“The layout presents a lot of slow speed corners and long straights. Braking down into turn 13 is very severe and you come out of the kink before you brake so it is a difficult corner to get right. Overall, the whole track is quite technical, so it certainly a challenging one for the drivers.”

Status targets 2016 GP2 title after GP3 exit

2015 GP2 Series Round 8.
Autodromo di Monza, Italy.
Sunday 6 September 2015.
Marlon Stockinger (PHL, Status Grand Prix) 
Photo: Sam Bloxham/GP2 Series Media Service.
ref: Digital Image _G7C2088
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Status Grand Prix has set its sights on winning the 2016 GP2 Series championship following its decision to close down its GP3 team at the end of the current season.

Earlier this week, GP3 issued a statement confirming its team roster for the next three seasons that featured new entries from DAMS and Virtuosi Racing.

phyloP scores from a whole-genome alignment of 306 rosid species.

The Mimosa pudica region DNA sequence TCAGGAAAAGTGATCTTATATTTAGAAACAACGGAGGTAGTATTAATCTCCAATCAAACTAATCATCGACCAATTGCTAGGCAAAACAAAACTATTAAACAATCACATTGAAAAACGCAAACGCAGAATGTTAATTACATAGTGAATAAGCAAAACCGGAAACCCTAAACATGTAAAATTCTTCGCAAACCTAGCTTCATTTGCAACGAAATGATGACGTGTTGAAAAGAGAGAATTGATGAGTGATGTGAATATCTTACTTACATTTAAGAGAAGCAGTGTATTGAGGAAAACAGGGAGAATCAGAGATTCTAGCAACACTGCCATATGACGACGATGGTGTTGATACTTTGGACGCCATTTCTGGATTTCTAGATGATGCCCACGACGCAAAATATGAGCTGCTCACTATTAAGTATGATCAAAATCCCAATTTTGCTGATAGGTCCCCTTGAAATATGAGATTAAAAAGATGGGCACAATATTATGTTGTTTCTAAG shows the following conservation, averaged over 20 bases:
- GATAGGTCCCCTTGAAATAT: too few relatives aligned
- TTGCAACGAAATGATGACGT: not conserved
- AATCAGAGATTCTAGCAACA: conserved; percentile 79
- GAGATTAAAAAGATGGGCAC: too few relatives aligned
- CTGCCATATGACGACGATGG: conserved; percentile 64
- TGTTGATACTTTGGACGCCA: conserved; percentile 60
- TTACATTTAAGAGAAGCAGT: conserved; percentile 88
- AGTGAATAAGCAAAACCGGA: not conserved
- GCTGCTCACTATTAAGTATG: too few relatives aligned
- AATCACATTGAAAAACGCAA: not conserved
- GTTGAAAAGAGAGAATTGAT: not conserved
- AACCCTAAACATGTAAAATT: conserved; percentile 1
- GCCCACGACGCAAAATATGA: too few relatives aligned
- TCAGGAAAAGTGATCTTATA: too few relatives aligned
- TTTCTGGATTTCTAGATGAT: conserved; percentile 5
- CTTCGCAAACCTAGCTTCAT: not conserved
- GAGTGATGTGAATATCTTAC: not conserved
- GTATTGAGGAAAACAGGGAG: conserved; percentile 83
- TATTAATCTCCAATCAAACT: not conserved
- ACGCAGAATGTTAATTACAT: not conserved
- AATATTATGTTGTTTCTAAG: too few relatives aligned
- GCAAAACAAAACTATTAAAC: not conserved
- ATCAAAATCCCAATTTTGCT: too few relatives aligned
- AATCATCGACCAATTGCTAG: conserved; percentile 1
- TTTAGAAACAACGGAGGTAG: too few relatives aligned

However, both Carlin and Status did not appear on the list, signalling that both had opted to leave GP3 at the end of 2015.

Status first entered GP3 back in 2010, but only set up a GP2 team in 2015 after taking over the old Caterham Racing operation.

This will now become the main focus for the Irish outfit, though, as explained by team boss Teddy Yip Jr. earlier this week.

“Status Grand Prix has not renewed entry into the GP3 Series from 2016 onwards in order to maximize focus on our GP2 campaign,” Yip said.

“Having finished second in the team championship in the inaugural GP3 Series, we have enjoyed six successful years in the category collecting nine race wins, 26 podium finishes and vying for numerous team and driver titles.

“We are very proud to have given opportunities and achieved success with drivers such as Robert Wickens, Antonio Felix da Costa, Alexander Sims and our current GP2 race winner, Richie Stanaway.

“We now look forward to finishing the 2015 GP2 and GP3 seasons on a high before mounting a robust GP2 title campaign in 2016.”

Both GP2 and GP3 return from a one-month break next weekend in support of the Formula 1 Russian Grand Prix.